5. Leila, a typical housewife since she graduated with no voice of her own. Married for love but also with a loneliness in her heart. When her husband is out to work and her kids don’t need her for a moment she thinks about something that’s missing. It’s a feeling that’s been wandering inside but she finds it hard to describe. Maybe it’s the fact that she gives everything she has with nothing left for her own. Altought she loves and cares about her family more than anything, it’s time to give herself the joy in life she once had. The joy she feels when she looks at her children and reminds her of a younger version of herself

Eva Thurman (2BA)

1. The girl you always find in sports clothes even if she is not doing any workout.
2. Woman from the 50s - 60s, a perfect mother and wife with primary duties of cleaning up the house and preparing the food.
3. The kid that is going to school on his bike but is actually still dreaming.
4. The adventurer that always wears his hiking boots and short pants, even in winter.
5. The horse-girl that wants every single inch of her boot shiny before competition.

Iris Maselis (1BA)


1. The man with secret desires.
2. The reality escaper
3. The wanna be swimmer at home
4. The incognito
5. The shaman

Jaïr-Marc Castillo (1BA)

1. Lea is a 22-year-old girl who has just dropped out of school, to fully focus on her social media career and become a full-time influencer. She likes to take selfies after completing her skincare routine.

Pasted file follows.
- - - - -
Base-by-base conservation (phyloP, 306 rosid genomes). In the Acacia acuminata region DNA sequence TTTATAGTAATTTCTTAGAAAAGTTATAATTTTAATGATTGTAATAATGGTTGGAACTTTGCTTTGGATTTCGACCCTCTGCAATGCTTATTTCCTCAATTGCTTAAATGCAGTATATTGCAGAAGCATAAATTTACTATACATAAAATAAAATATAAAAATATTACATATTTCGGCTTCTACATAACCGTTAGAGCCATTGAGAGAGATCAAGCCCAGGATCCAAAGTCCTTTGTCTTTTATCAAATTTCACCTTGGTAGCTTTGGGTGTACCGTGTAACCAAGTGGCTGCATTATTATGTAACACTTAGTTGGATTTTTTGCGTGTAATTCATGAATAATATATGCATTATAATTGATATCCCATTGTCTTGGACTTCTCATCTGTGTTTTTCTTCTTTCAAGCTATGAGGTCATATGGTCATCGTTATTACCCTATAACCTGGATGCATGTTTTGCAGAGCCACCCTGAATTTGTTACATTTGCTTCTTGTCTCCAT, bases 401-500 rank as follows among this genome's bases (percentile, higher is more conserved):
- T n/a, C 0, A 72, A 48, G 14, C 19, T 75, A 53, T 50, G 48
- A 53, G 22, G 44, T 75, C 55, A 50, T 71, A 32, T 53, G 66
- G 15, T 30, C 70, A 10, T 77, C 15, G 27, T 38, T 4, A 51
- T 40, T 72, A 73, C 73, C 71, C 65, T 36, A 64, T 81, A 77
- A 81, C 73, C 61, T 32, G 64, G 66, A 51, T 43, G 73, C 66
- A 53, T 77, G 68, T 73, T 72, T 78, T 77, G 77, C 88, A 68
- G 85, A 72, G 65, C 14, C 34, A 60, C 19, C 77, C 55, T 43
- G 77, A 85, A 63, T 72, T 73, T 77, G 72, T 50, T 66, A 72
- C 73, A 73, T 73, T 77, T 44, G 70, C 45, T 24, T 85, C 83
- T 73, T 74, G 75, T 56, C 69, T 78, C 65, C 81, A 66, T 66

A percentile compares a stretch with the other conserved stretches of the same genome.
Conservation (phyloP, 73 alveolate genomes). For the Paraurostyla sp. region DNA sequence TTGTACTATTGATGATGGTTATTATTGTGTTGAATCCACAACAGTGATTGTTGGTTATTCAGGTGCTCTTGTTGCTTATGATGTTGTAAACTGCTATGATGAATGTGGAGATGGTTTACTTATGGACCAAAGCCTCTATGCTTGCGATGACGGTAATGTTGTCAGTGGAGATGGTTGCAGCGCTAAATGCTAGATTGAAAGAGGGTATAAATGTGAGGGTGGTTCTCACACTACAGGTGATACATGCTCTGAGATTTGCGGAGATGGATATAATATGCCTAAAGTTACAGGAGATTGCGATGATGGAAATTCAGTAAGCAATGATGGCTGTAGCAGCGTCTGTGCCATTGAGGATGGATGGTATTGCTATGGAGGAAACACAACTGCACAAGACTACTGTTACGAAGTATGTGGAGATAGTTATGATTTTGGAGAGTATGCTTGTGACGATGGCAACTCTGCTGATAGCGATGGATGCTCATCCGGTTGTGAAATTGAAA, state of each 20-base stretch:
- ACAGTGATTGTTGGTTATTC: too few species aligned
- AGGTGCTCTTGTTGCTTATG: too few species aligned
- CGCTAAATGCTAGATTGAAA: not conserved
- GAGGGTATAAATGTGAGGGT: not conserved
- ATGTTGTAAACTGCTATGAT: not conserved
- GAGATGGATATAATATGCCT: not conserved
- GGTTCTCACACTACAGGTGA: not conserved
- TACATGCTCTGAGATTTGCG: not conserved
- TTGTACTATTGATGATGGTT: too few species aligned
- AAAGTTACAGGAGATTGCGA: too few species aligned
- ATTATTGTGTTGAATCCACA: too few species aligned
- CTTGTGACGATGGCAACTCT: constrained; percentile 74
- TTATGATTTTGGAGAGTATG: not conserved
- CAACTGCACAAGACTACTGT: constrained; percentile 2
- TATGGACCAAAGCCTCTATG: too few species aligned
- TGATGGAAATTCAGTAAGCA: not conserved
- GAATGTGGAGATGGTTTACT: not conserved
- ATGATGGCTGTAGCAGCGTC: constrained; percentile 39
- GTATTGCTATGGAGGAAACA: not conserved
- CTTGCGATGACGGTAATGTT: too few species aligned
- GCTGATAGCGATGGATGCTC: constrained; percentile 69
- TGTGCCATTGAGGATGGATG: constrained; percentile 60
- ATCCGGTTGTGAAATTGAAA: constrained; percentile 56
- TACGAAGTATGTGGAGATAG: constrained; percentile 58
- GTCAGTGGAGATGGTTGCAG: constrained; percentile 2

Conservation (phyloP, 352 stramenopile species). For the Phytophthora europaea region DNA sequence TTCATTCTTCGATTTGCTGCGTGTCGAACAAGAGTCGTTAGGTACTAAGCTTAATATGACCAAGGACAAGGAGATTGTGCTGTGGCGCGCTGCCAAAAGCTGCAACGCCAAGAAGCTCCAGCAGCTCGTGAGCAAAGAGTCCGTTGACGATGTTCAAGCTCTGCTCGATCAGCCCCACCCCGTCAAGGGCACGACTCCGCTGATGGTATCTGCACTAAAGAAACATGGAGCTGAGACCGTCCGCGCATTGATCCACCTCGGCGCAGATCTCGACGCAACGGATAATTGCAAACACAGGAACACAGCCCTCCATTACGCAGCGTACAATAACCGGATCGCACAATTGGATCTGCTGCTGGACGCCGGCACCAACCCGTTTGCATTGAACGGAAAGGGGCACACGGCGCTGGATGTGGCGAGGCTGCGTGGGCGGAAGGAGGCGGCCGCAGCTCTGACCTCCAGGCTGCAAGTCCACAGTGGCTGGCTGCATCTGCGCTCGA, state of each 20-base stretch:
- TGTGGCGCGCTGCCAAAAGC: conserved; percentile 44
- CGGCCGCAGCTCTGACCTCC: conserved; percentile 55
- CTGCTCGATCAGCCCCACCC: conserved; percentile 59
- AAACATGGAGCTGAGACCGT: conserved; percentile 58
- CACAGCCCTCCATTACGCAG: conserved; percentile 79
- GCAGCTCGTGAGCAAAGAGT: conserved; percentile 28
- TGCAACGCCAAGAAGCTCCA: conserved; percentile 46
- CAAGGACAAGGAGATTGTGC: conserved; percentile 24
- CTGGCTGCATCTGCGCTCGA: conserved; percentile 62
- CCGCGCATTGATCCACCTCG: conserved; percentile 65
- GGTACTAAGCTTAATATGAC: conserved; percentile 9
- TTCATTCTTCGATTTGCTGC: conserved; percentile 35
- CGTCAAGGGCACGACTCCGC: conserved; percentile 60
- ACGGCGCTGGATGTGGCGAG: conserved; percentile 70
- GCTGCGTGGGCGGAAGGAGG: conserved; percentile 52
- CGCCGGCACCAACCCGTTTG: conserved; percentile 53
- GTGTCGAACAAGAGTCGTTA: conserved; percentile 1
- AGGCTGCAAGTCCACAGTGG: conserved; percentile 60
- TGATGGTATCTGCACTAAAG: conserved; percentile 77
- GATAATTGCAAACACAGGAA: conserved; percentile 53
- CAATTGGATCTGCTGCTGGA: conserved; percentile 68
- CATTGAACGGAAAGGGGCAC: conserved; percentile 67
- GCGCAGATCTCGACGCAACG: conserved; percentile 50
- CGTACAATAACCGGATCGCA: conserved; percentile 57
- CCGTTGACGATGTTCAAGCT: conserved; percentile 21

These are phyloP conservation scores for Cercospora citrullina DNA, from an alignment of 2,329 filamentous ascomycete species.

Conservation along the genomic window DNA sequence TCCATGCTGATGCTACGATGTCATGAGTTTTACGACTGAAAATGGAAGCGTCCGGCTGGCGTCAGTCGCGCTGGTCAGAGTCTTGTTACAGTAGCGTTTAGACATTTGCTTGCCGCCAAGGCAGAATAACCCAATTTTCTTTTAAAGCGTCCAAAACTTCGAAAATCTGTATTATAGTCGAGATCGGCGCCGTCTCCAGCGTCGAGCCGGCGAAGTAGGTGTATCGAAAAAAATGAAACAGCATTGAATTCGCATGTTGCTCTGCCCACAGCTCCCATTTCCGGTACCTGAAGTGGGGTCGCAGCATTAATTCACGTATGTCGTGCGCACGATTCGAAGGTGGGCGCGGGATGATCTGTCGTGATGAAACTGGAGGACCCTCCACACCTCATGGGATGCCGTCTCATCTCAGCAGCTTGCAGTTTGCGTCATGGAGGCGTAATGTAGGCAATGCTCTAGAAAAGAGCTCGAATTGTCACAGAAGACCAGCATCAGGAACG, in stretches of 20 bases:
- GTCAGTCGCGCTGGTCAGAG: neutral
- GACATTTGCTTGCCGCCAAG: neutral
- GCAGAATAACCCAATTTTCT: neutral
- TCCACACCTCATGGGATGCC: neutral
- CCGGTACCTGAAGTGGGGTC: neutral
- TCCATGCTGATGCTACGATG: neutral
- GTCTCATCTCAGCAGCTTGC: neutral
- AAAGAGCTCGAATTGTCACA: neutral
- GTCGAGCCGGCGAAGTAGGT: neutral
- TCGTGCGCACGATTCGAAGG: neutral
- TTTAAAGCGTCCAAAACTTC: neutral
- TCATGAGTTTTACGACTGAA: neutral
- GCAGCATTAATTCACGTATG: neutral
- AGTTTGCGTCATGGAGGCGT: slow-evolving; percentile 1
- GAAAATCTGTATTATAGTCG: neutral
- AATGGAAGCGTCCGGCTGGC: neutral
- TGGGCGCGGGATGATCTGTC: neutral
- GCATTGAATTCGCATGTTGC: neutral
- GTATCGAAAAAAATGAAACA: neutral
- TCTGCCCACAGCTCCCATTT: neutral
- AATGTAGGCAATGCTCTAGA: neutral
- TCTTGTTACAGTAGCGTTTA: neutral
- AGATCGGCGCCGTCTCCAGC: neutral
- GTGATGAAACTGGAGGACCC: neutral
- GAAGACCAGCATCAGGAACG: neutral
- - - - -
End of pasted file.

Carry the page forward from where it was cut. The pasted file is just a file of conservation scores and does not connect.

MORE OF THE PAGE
2. Guy is also 22 years old and has already built up a real empire on social media. He takes shameless selfies of his imperfections and surplus fat, in order to break through these taboos in a (self) mocking way.
3. Noël is a 17-year-old boy. His parents are divorcing and are going through a difficult time. Noël tries, in a rebellious way, to search for his own identity, separate from his father and mother. He just got a new piercing.
4. Noah is a 36-year-old house man who sends motivational selfies to his kids at school every hour.
5. Kurt is a 21-year-old single man who immediately went to teh real job after doing his accounting studies. He currently works for a large company. However, Kurt is stuck in the grind of his daily work routine, at a job he doesn't even like. He also posts melancholy selfies on Instagram in hopes of drawing attention and distraction from his boring job.